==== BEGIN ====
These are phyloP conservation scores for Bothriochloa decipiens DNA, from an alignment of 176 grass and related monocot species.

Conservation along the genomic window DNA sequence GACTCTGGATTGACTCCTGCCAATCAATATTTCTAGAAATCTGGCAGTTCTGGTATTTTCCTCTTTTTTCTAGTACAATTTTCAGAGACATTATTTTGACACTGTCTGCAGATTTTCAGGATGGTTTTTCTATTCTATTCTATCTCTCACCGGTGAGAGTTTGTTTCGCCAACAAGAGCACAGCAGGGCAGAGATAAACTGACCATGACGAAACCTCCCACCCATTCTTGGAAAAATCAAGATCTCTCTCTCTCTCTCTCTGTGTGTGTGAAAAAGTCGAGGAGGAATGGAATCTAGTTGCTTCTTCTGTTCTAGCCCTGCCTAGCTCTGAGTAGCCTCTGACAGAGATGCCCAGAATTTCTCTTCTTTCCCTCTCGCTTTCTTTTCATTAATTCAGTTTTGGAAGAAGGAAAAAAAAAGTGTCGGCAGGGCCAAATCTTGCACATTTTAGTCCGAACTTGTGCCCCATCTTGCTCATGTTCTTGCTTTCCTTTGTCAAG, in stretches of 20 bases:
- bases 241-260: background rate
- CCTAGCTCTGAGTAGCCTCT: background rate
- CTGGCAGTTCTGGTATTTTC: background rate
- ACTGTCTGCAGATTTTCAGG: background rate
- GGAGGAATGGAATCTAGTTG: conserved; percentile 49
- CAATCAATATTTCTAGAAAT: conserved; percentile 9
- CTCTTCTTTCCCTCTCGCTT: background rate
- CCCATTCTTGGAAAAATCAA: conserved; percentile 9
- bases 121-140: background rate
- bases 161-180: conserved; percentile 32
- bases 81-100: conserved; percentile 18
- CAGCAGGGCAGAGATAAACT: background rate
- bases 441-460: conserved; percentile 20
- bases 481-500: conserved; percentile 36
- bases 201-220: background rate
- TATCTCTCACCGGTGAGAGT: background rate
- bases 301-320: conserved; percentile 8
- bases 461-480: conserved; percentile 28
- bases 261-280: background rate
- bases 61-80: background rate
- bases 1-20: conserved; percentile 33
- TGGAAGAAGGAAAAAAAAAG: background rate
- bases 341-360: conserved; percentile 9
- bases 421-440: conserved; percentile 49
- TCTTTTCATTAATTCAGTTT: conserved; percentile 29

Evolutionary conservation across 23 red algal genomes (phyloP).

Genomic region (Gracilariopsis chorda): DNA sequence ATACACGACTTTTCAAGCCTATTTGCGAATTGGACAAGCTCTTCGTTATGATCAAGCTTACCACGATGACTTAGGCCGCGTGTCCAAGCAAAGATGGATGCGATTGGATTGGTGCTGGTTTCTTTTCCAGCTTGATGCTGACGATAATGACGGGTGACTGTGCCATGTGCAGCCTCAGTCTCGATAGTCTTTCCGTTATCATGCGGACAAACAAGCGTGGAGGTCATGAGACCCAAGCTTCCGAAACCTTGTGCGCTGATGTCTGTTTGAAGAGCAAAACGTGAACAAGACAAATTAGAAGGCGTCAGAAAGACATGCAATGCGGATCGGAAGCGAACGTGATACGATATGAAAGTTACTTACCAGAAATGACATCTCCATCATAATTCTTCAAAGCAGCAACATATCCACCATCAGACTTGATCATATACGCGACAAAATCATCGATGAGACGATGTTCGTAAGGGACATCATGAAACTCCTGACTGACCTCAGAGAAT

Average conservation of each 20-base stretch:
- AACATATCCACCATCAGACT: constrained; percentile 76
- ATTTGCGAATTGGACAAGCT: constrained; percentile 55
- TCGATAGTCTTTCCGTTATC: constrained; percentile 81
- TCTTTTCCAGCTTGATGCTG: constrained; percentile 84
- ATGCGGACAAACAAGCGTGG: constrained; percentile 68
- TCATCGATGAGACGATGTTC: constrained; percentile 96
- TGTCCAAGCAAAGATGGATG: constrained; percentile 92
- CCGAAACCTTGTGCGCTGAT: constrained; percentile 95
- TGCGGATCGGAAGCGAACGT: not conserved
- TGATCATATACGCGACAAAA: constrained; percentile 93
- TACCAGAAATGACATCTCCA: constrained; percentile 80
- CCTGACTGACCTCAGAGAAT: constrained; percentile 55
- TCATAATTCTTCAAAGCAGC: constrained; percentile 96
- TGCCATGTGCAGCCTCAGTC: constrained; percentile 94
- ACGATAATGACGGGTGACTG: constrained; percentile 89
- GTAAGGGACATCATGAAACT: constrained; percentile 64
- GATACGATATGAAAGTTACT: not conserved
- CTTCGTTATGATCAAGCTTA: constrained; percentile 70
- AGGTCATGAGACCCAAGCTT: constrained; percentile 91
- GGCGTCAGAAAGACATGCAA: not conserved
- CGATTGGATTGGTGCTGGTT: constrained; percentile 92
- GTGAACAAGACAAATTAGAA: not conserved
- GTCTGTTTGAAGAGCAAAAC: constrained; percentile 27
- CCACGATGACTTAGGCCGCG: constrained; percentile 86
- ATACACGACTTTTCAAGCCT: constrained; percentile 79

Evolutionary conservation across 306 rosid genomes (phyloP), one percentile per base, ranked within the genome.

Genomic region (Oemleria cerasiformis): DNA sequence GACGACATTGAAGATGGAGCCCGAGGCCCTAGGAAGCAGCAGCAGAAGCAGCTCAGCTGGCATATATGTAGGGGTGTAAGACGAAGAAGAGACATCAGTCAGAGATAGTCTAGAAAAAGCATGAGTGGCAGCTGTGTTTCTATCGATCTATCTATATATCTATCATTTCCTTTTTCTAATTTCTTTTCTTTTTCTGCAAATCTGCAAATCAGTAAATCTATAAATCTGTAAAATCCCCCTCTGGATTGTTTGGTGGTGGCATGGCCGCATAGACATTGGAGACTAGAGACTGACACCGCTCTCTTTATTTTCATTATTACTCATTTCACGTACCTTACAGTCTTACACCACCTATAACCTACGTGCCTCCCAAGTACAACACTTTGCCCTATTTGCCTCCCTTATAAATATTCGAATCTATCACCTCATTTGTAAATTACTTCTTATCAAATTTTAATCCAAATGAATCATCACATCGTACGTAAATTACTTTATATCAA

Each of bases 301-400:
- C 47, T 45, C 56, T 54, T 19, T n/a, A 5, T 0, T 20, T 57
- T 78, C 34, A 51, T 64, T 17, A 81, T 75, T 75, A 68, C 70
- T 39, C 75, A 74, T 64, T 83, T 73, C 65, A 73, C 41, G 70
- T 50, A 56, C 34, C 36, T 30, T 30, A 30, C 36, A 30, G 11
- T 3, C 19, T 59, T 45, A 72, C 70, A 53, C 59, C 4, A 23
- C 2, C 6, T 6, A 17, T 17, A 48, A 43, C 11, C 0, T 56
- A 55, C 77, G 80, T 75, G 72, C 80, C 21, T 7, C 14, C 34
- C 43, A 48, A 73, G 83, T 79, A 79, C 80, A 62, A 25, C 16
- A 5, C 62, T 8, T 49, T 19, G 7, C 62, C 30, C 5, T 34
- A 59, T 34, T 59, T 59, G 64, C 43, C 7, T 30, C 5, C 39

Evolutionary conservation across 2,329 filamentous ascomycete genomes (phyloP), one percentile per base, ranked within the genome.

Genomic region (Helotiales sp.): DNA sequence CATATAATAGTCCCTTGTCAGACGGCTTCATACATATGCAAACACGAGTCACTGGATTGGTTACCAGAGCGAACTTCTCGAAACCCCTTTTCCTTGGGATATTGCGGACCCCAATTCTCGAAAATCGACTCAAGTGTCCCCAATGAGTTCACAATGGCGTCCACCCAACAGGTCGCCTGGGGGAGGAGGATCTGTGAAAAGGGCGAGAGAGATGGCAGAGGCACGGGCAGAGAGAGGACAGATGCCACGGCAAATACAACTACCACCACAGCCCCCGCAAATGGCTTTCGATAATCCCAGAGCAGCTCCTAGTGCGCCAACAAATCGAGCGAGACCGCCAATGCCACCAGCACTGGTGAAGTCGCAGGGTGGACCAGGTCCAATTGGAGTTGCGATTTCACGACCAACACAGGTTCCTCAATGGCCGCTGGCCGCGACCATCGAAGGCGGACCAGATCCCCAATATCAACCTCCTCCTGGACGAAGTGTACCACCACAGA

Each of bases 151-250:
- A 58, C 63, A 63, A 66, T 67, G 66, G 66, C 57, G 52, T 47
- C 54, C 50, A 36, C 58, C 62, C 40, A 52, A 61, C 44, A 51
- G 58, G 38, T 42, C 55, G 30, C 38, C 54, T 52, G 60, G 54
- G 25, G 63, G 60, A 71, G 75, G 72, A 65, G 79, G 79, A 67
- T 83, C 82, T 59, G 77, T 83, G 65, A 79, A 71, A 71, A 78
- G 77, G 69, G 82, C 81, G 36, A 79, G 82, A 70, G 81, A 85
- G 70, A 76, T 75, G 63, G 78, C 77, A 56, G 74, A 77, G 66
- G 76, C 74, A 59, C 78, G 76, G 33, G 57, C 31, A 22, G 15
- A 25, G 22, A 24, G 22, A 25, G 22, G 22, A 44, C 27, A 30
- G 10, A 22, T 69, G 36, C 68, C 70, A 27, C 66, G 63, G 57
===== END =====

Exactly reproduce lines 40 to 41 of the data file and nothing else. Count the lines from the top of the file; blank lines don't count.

- TGATCATATACGCGACAAAA: constrained; percentile 93
- TACCAGAAATGACATCTCCA: constrained; percentile 80